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* ''Series/TheSarahJaneAdventures'': Sarah Jane Smith in the story ''The Temptation of Sarah Jane'', and her temptation to stop her parents' death, with numerous lampshade hangings. Thankfully, she's a good actor, and it's built up (she is also GenreSavvy enough to know how screwed she is).up.
9th Mar '17 2:47:41 PM skidoo23
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** "Last Christmas" has a part where Clara is concerned about an apparently empty room, calls "Doctor?" and then heads into the room without pausing. Of course she gets attacked. This is a standard companion manoeuvre and wouldn't be notable had "Cold War" not gone out of its way to establish that Clara is the companion who ''doesn't'' wonder off.

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** "Last Christmas" has a part where Clara is concerned about an apparently empty room, calls "Doctor?" and then heads into the room without pausing. Of course she gets attacked. This is a standard companion manoeuvre and wouldn't be notable had "Cold War" not gone out of its way to establish that Clara is the companion who ''doesn't'' wonder off. Possibly forgiven however, since the episode ultimately reveals that much of what we see is a [[spoiler: shared dream]].
*** However, less forgivable is the small ball Clara tosses around in "Before the Flood" when she communicates with the Doctor via Facetime and proceeds to describe the actions of his apparent [[spoiler: ghost]], even though she's using a ''video phone'' and could simply turn the camera towards the entity and let the Doctor process information a lot quicker.
** In a rather tragic example, the Doctor runs with the ball through the Series 9 finale when he basically forgets every lesson he's ever learned about fixed points in time and being careful when changing history in order to [[spoiler: undo Clara's death]].
22nd Feb '17 10:05:48 PM ShorinBJ
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** The episode "Unification part 2." So, the villainous Romulan Sela has revealed her plan to invade and occupy Vulcan, but it's critical that Starfleet not be warned ahead of time. Across from her is seated Captain Jean Luc Picard, Lt. Commander Data, and Ambassador fuckin' Spock-three of the smartest and most bad ass characters in all of Star Trek - whom she has managed to capture. So what does she do now? Leave the three of them in her office. Unattended. And with access to her computer. Geez, it's like she wasn't even trying.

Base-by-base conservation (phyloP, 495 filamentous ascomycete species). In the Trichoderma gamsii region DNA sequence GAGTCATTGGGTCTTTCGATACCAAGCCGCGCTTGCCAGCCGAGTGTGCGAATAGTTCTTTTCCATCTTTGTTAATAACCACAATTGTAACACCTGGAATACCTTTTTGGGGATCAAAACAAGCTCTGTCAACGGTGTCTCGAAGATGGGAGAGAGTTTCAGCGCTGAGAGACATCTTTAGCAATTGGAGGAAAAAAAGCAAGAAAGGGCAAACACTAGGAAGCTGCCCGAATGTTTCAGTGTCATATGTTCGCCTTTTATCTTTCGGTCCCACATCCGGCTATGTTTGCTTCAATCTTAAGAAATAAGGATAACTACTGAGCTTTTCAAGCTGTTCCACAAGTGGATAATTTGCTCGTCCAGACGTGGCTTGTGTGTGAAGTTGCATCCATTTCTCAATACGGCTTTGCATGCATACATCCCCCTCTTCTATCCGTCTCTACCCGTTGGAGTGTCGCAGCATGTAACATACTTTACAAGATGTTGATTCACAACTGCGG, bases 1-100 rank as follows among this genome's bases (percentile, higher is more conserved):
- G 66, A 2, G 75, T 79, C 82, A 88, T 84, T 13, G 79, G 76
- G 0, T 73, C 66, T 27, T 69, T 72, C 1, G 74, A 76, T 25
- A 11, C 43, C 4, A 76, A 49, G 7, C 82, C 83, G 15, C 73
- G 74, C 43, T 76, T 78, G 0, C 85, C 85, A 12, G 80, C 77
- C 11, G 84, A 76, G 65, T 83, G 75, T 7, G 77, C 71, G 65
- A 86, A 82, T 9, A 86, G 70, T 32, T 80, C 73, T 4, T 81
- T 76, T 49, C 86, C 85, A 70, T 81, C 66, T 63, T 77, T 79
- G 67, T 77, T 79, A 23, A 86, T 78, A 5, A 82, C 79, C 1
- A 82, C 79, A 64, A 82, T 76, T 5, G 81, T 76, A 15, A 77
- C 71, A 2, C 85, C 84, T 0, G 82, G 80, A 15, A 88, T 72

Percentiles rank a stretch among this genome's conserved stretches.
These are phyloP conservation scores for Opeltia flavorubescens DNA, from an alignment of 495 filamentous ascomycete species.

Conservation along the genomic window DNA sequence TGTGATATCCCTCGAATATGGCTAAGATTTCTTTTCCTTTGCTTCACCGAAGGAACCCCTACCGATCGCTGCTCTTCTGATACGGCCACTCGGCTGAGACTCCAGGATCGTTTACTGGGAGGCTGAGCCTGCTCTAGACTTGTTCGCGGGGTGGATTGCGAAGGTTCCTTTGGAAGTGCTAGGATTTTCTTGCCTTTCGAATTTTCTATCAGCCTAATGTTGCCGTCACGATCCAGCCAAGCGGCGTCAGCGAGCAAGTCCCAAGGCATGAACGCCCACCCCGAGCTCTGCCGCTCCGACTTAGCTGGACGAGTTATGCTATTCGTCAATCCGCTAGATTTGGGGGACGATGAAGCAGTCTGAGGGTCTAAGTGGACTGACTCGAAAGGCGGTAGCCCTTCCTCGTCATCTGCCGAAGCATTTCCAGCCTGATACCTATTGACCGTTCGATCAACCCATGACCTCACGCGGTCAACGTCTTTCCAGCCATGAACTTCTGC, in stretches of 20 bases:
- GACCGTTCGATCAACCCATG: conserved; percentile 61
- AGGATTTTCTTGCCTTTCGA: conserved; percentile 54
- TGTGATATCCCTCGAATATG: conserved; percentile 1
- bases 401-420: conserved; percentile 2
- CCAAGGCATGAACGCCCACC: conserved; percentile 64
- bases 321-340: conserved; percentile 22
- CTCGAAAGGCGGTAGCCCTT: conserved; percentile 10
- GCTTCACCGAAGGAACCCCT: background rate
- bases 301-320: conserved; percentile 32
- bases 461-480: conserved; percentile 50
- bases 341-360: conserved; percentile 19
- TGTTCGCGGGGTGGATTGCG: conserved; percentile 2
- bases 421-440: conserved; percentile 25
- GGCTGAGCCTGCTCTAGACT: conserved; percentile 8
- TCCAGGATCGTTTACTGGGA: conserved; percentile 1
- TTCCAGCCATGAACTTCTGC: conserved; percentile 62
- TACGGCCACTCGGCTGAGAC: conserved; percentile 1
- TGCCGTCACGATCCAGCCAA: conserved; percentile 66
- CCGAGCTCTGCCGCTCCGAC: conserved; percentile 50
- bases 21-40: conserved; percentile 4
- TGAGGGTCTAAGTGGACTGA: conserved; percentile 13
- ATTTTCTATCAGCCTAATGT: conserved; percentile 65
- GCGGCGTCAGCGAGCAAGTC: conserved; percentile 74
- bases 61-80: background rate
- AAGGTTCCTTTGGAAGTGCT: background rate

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** "Q Who?" Q flings the Enterprise to an uncharted region of space, specifically as a response to the assertion by Picard and Riker that they can handle whatever they find. Knowing Guinan knows the region, they ask her about it. She warns them to get out while they still can. They decide it would be grand to poke around to satisfy their curiosity, which leads to meeting the Borg. Guinan then tells Picard that this enemy destroyed her home planet, and warns him, "Protect yourself, Captain, or they'll destroy you." Picard attempts to have a nice chat with one.
** The episode "Unification part 2." So, the villainous Romulan Sela has revealed her plan to invade and occupy Vulcan, but it's critical that Starfleet not be warned ahead of time. Across from her is seated Captain Jean Luc Picard, Lt. Commander Data, and Ambassador fuckin' Spock-three of the smartest and most bad ass badass characters in all of Star Trek - whom she has managed to capture. So what does she do now? Leave the three of them in her office. Unattended. And with access to her computer. Geez, it's like she wasn't even trying.
15th Feb '17 2:44:49 PM DaibhidC
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*** I.e. the time they thought a patient had a tick but couldn't find it any where on they visible body, so they tested for other things... never thinking that maybe the tick was on the non-visible part of the body like '''underneath his thick head of hair.'''
*** That's an episode of ''Scrubs''. In the episode of House where a patient had a tick, [[spoiler:it was hiding inside her labia. It's partially understandable why they couldn't find it; genital exams are rarely required when searching for ticks.]]
27th Jan '17 12:33:53 PM gb00393
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* ''Series/GameOfThrones'':